The Kansas state fire marshal issued a rare cease-and-desist order for construction of a Lenexa surgical center, citing serious problems with the center’s design and sterility.
Doug Jorgensen lifted the order last month after the Minimially Invasive Surgical Hospital and Clinics agreed to keep the systems for medical gas, fire alarms and sprinklers uncovered until his office had inspected and approved them.
Jorgensen, reached by phone in Topeka, said his office does inspections every day and seldom has to issue such an order.
“Very unusual,” Jorgensen said. “We do thousands of facilities a year and I probably issue a handful of cease-and-desist orders in a year’s time.”
Jorgensen said they’re usually only necessary when facilities resist other attempts to bring them into compliance with building codes.
Scott Hunter, an attorney representing the surgical center, emphasized that the fire marshal’s order pertained only to the new clinic under construction at 10951 Lakeview Ave., not the existing clinic at 11217 Lakeview Ave.
“There are no patients and no staff in that building, as construction is not completed,” Hunter said via email. “The cease and desist order does not pertain to the current hospital, and there are no violations against the current building.”
Hunter said his client had addressed all the issues raised by the fire marshal’s report, but didn’t think it was necessary for him to order a halt to construction.
“Certainly we disagree that a cease-and-desist order was appropriate,” Hunter said, noting again that the facility wasn’t open yet. “There was no issue that was going to cause danger to anybody.”
The business is a physician-owned outpatient surgical center that advertises gastric bypass weight loss surgery and a host of other services for pain management and orthopedic issues.
The fire marshal’s order said that on July 11 an inspector found several concerning problems at the new build, including:
▪ Medical gas piping not correctly installed, including improperly soldered joints. “The entire project has not been installed in a workmanlike manner,” the order said.
▪ Floor panels on the third story of the facility — where weight loss surgery will be performed — that were only rated to hold 200 pounds, “posing a substantial risk of injury to both patients and staff.”
▪ Mold in four out of eight operating rooms, again putting the health of patients and staff at risk. “Moisture is present on the floor throughout the entire building, and mold is extensive throughout the basement,” the report said.
▪ Walls that did not match the construction plans and hard ceilings installed prior to inspection, covering items inspectors would need to see.
Jorgensen lifted the cease-and-desist order after meeting with representatives of the hospital and William and William Construction, the firm building the facility. The document lifting his previous order said the parties agreed to a construction plan that will “reduce the risk of loss of life and property from fire and explosion.”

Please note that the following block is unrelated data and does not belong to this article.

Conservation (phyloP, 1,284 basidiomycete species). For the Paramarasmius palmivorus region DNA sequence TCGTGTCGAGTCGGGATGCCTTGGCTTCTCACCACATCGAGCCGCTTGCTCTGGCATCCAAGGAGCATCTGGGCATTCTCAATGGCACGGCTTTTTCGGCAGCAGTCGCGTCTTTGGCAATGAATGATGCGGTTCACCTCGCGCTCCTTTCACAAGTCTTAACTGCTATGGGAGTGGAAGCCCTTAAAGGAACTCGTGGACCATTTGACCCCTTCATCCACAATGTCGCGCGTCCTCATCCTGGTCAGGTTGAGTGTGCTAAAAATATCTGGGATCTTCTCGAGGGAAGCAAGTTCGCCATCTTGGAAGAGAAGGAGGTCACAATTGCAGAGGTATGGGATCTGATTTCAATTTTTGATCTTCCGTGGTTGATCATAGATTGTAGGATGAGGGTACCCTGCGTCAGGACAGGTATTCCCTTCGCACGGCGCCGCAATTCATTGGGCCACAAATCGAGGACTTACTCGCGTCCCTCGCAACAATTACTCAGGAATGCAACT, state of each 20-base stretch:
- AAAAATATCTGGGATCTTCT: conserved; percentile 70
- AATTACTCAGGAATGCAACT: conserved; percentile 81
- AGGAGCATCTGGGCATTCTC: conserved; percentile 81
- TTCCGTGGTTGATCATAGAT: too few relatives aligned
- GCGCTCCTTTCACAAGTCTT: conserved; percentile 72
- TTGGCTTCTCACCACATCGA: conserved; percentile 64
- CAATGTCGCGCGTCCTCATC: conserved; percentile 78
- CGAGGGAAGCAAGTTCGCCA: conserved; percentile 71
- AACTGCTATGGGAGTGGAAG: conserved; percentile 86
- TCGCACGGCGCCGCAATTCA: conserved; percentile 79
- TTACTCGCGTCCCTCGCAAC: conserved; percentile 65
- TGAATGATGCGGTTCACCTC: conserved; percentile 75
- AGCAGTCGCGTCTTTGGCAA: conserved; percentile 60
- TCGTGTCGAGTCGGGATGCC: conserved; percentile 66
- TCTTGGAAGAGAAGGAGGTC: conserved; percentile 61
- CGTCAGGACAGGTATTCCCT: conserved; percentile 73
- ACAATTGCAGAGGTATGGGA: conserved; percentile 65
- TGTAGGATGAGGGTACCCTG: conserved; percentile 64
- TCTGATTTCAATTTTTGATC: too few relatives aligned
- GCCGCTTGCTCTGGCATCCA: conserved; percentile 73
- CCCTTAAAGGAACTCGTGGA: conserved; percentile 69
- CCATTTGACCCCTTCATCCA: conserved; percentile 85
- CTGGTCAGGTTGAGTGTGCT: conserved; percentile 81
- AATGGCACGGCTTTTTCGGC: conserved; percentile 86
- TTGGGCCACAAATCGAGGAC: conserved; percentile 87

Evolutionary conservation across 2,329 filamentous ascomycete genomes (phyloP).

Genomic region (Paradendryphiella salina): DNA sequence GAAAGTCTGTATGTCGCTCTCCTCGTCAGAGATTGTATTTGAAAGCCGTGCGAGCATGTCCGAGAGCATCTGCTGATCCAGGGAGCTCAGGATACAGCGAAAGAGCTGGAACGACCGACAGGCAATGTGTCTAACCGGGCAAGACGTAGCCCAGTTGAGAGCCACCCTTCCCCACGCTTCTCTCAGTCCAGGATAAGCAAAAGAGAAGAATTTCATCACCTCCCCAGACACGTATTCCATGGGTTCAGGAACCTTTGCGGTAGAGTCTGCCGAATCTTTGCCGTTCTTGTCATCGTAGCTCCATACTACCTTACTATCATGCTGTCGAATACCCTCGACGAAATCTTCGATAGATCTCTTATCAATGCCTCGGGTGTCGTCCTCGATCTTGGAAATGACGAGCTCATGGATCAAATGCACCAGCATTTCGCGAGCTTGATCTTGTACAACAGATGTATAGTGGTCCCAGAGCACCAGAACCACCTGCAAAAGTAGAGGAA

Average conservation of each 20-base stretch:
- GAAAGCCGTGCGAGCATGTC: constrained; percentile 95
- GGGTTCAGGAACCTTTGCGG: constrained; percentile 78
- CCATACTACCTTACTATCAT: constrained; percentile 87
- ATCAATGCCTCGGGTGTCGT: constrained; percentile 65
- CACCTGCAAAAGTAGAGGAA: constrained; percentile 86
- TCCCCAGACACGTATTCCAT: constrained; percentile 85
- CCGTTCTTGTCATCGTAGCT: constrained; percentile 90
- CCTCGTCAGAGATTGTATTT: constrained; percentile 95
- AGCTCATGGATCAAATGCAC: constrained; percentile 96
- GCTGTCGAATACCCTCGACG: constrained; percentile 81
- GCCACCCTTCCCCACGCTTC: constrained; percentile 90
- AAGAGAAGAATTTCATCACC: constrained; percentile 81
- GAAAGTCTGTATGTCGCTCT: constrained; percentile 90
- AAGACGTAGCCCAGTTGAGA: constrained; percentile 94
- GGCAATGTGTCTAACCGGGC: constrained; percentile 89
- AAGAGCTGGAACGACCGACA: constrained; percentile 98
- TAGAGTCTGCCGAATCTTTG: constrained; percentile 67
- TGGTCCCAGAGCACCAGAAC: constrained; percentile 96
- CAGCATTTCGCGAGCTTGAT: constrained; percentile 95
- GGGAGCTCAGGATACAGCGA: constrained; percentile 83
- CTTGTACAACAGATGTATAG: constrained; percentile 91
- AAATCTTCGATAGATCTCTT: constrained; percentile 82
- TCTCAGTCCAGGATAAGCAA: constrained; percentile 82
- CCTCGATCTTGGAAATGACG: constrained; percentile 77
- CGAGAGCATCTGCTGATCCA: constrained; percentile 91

“Once we had that meeting and everybody was on the same page going forward on what we needed to do, I rescinded that order,” Jorgensen said. “So they’re back in full construction mode.”
But Charles Kraft of William and William Construction did not seem to be on that page when reached by phone this week.
Kraft said most of what was in the fire marshal’s report was “not accurate,” and litigation may be coming.
“I assure you, what appears on the surface is not what is,” Kraft said.
The fire marshal isn’t the only government agency to express concerns about the surgical center building project.
In February, the city of Lenexa ordered William and William Construction to stop working, citing numerous code violations.
Among the issues, inspectors found the general contractor was not adequately supervising the project; doors were padlocked from the outside while workers were inside; the mechanical contractor and designer had not been providing oversight; and “significant construction and design changes” violated city code.
Building Codes Administrator Matt Souders wrote that the most “pressing and fundamental” issue was the city had not received a current and accurate set of approved plans, or the required structural inspection reports. The city approved a construction plan in 2016, but officials claim work done since then deviated from it in numerous architectural, structural, mechanical and safety aspects.
The city repeatedly asked for amended construction documents for more than one year before issuing the stop work order. Officials demanded accurate construction documents, verified compliance with city code and structural inspection reports. The order was lifted in April, and since then, city staff and the business have worked together, attempting to correct construction and inspection issues.
Hunter said it’s not unusual for changes to occur in the middle of major construction projects, and though his client didn’t agree that the city’s stop-work order was necessary, it addressed all of the city’s concerns.
“There was some back-and-forth with the city on that,” Hunter said. “Ultimately that was resolved. … We believe the finished building will certainly be safe and code-compliant.”